Low melatonin levels linked to diabetes in women

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Women with low levels of melatonin may be more at risk for developing diabetes, a new study reveals.

The hormone linked to sleep regulation, melatonin plays an important role in maintaining the body's natural rhythms. Receptors for melatonin are found all over the body, including the pancreas, suggesting that it might have the ability to impact insulin production.

Predictor of risk

Researchers at Harvard's Brigham and Women's Hospital compared 370 diabetic women to 370 women without the condition. The women gave urine samples to assess baseline melatonin levels, and they also completed surveys about their lifestyle habits, including diet, exercise and sleep patterns.

Even after accounting for these factors, researchers found that women with low melatonin levels were 2.2 times as likely to develop diabetes compared to women with high levels of the hormone.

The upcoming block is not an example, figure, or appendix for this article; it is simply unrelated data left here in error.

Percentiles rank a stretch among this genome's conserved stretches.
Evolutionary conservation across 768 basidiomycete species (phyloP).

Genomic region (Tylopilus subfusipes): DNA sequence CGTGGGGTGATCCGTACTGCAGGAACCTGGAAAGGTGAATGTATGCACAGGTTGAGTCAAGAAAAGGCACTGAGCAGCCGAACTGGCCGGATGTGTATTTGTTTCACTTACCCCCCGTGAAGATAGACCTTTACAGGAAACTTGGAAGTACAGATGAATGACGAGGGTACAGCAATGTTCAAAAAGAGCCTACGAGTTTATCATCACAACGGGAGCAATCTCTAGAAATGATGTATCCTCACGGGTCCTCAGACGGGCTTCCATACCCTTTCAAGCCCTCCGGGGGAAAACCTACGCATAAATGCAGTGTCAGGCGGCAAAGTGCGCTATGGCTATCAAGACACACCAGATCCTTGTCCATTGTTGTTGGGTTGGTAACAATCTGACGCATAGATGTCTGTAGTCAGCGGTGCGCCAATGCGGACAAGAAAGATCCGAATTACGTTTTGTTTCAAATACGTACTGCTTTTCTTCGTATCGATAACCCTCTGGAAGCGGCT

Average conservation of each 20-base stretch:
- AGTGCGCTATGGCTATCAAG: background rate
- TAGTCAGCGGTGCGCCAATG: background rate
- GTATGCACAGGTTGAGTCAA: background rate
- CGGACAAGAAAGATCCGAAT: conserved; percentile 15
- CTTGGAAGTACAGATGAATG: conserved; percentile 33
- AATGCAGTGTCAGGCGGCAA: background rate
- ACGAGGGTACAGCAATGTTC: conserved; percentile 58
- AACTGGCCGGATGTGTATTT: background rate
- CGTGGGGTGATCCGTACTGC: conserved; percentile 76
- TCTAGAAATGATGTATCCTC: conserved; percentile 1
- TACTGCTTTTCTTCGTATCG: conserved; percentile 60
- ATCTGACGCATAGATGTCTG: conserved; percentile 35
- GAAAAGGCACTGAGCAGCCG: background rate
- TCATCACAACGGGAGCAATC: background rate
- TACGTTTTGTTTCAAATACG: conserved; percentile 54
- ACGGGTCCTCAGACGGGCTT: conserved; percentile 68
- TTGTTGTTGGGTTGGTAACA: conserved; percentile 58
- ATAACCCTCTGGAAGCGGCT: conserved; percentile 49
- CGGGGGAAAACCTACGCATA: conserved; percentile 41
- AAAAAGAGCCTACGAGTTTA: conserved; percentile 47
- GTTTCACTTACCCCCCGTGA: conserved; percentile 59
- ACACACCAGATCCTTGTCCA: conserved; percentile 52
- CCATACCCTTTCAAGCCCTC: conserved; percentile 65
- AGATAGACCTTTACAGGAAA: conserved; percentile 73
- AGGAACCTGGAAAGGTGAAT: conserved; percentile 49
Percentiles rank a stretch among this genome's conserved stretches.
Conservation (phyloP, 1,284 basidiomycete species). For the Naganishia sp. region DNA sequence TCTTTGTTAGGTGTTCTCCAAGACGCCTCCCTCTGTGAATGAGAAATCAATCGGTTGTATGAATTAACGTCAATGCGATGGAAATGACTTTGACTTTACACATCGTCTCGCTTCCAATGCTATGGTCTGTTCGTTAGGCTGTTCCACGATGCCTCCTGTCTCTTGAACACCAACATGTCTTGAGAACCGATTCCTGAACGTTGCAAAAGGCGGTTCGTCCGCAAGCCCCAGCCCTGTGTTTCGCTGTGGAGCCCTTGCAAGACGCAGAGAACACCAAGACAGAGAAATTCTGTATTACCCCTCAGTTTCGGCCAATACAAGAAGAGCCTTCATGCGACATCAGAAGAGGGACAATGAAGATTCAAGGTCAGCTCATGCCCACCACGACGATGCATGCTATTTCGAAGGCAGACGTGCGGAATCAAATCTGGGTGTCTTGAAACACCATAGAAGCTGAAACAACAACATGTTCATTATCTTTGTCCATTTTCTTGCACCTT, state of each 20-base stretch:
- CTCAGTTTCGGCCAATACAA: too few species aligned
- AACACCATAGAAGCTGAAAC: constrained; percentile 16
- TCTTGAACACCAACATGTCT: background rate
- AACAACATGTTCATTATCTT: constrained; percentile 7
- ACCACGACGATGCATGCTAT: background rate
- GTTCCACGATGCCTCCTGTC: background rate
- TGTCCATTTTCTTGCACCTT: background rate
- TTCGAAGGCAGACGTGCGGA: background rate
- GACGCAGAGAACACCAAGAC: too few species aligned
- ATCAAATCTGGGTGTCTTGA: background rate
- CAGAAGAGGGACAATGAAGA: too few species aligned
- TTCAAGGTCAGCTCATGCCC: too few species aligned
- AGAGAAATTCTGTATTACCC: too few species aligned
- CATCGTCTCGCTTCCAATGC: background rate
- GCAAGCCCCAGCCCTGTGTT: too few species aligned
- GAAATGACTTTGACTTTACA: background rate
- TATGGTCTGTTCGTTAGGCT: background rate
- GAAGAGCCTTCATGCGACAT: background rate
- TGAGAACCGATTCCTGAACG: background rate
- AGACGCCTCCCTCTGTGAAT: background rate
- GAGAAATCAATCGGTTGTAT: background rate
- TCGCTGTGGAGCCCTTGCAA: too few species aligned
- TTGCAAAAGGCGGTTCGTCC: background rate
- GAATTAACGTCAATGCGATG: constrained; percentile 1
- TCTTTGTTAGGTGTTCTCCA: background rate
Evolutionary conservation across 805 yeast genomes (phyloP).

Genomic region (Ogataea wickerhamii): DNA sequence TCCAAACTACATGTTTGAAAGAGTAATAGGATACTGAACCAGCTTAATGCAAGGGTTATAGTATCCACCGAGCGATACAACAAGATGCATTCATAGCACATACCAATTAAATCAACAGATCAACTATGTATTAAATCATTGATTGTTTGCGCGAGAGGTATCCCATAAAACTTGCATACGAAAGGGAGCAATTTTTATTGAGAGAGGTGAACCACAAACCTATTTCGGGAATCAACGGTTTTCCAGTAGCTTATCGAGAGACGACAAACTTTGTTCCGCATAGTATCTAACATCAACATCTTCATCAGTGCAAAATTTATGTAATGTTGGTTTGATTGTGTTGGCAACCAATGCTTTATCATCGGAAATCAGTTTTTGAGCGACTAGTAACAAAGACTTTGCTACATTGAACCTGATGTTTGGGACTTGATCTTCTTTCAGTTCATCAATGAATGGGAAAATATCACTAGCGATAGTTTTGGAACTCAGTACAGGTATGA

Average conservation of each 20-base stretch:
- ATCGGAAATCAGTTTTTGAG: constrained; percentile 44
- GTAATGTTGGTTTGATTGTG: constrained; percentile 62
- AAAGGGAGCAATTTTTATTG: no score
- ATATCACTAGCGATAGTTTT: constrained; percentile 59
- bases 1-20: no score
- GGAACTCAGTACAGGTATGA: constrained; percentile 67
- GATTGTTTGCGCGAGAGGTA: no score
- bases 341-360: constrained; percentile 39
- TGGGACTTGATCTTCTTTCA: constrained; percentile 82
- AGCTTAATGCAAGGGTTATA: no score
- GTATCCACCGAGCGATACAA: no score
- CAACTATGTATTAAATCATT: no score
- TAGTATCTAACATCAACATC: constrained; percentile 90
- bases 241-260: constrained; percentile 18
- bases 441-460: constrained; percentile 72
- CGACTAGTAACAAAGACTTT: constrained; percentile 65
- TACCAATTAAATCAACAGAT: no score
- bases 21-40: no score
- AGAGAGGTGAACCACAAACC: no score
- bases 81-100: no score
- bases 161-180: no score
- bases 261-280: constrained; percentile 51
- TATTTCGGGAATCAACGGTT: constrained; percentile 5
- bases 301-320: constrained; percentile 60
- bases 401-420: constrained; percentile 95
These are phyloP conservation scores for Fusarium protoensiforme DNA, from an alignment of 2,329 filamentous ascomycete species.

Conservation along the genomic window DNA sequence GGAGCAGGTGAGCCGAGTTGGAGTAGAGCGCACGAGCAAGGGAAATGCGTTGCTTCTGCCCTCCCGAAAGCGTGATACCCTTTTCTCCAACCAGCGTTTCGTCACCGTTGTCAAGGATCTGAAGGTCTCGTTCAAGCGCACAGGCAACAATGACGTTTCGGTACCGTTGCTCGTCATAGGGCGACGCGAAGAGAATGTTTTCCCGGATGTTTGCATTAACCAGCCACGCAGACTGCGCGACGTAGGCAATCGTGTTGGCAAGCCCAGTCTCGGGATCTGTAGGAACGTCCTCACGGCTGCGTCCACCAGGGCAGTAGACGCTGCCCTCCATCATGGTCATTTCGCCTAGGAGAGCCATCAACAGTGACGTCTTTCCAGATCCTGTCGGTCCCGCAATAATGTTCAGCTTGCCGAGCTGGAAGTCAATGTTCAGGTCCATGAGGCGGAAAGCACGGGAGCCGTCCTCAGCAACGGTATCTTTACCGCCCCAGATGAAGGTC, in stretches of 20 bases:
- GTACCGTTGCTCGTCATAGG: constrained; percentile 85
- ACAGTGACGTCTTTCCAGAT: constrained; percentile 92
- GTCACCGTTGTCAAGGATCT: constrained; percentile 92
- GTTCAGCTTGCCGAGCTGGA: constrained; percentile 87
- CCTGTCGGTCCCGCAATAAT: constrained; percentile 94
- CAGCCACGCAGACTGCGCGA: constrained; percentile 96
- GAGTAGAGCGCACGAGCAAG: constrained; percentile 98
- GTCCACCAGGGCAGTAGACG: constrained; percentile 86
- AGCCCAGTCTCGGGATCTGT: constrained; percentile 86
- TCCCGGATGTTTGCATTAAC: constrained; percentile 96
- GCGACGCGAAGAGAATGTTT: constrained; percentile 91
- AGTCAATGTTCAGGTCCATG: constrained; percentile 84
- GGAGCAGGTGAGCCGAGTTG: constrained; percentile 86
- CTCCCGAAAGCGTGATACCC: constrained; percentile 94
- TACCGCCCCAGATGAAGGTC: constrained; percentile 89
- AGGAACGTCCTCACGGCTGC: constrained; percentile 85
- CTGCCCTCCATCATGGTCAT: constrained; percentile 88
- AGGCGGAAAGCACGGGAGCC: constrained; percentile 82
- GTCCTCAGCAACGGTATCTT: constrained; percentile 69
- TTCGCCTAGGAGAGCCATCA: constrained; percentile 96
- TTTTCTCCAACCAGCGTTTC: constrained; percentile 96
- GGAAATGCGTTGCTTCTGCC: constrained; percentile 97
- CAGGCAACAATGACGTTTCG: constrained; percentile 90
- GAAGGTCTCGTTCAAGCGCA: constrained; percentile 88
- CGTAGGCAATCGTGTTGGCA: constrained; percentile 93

The researchers expected to find an association between melatonin levels and diabetes, but the study’s lead author, Dr. Ciaran McMullan, said they were surprised by the results.

Causal relationship?

It's unclear whether or not low melatonin levels can actually cause diabetes, so more research is needed before recommending supplements to diabetic patients, McMullan noted.

“What we don’t yet know is whether you can change the risk of diabetes by increasing melatonin secretion,” she wrote.

The research is published in the Journal of the American Medical Association.

Source: NBC News

 
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